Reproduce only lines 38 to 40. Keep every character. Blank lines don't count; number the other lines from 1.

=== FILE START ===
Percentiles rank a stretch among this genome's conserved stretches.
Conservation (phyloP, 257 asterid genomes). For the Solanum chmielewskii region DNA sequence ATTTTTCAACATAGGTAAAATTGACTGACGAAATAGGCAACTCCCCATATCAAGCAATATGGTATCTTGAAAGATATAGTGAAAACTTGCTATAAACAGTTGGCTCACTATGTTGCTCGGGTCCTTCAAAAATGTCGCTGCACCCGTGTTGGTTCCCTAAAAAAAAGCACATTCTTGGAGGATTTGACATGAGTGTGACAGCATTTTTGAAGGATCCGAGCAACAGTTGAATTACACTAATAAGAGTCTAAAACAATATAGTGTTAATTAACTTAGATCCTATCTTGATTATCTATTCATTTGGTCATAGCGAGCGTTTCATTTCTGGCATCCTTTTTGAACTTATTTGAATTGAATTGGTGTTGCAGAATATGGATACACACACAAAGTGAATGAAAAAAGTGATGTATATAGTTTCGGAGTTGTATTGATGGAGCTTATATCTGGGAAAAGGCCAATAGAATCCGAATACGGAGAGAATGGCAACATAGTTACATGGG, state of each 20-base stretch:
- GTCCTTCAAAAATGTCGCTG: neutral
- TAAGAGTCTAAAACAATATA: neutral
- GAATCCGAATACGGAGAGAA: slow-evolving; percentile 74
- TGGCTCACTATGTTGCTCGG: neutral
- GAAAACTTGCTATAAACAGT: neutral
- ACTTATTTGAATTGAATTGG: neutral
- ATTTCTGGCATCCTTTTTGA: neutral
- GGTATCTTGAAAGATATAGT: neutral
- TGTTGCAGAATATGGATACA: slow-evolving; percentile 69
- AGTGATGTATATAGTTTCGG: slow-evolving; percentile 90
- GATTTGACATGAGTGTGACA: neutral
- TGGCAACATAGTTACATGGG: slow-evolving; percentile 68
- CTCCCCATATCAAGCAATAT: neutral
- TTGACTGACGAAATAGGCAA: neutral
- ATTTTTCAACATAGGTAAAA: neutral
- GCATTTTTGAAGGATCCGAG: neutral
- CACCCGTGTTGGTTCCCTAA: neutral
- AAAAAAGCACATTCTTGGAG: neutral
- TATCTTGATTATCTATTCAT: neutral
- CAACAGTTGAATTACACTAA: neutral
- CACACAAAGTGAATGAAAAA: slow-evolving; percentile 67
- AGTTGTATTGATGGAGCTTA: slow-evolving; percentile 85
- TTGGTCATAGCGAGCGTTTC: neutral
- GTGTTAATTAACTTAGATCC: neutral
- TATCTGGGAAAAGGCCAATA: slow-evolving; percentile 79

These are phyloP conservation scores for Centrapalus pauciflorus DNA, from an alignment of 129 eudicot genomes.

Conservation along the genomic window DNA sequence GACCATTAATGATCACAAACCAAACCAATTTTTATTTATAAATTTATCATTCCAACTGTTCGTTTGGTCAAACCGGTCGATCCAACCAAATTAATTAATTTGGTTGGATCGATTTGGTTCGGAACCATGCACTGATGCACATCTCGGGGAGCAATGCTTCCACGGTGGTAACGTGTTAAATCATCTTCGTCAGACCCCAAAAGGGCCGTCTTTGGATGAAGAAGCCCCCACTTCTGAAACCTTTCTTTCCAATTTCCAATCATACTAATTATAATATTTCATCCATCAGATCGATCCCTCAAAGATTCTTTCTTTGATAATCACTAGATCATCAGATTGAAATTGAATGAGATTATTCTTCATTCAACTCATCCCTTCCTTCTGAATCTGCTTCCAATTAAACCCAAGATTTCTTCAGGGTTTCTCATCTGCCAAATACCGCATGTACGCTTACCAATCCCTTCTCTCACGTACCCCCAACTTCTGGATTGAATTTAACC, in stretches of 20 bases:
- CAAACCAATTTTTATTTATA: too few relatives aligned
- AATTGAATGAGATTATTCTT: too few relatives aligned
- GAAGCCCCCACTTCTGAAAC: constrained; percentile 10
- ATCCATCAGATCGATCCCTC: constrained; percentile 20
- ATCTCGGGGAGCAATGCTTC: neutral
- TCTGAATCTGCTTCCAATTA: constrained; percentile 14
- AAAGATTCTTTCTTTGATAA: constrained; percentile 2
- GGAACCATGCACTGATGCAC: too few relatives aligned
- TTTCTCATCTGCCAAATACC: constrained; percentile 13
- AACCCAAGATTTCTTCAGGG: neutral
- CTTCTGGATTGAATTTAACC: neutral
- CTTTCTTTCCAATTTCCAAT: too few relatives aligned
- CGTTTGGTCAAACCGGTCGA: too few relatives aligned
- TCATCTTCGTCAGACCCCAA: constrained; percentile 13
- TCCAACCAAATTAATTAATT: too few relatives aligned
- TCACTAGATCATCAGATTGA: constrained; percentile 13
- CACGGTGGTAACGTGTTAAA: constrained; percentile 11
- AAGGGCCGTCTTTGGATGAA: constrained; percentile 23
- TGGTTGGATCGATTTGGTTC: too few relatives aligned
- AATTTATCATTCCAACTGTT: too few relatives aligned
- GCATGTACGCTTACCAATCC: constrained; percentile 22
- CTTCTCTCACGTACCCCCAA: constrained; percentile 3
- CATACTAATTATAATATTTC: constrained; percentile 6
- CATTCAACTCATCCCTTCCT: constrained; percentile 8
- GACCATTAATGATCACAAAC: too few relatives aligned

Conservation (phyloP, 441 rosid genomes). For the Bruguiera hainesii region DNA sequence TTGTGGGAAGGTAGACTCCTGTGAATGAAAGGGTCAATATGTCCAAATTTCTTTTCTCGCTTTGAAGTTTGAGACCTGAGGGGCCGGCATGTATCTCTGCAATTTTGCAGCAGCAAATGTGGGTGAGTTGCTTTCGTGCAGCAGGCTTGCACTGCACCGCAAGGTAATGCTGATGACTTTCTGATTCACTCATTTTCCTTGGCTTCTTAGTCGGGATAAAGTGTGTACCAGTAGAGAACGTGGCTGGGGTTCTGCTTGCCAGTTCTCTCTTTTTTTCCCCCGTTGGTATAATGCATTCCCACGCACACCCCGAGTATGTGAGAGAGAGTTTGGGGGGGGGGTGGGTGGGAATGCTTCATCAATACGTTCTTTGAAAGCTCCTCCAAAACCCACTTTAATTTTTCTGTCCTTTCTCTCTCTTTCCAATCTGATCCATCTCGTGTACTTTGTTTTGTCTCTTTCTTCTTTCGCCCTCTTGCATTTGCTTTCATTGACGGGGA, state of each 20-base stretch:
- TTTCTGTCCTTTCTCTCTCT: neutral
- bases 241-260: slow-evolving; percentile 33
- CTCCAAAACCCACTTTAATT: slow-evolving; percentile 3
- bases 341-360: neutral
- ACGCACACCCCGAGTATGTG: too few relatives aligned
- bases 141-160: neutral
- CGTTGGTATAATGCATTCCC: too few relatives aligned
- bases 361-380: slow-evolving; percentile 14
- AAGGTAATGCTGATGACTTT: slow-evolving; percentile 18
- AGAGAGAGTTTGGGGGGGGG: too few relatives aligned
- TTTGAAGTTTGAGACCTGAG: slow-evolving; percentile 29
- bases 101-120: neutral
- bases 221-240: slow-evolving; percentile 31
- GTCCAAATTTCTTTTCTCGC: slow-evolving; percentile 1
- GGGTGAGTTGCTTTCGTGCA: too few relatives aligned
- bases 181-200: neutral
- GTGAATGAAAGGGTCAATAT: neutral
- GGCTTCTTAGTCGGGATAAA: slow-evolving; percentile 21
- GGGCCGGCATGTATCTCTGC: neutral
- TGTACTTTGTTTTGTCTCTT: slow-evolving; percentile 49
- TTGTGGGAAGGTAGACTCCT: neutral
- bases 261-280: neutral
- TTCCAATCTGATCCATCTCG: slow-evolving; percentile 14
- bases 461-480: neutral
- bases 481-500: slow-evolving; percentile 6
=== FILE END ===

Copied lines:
- TTTCTCATCTGCCAAATACC: constrained; percentile 13
- AACCCAAGATTTCTTCAGGG: neutral
- CTTCTGGATTGAATTTAACC: neutral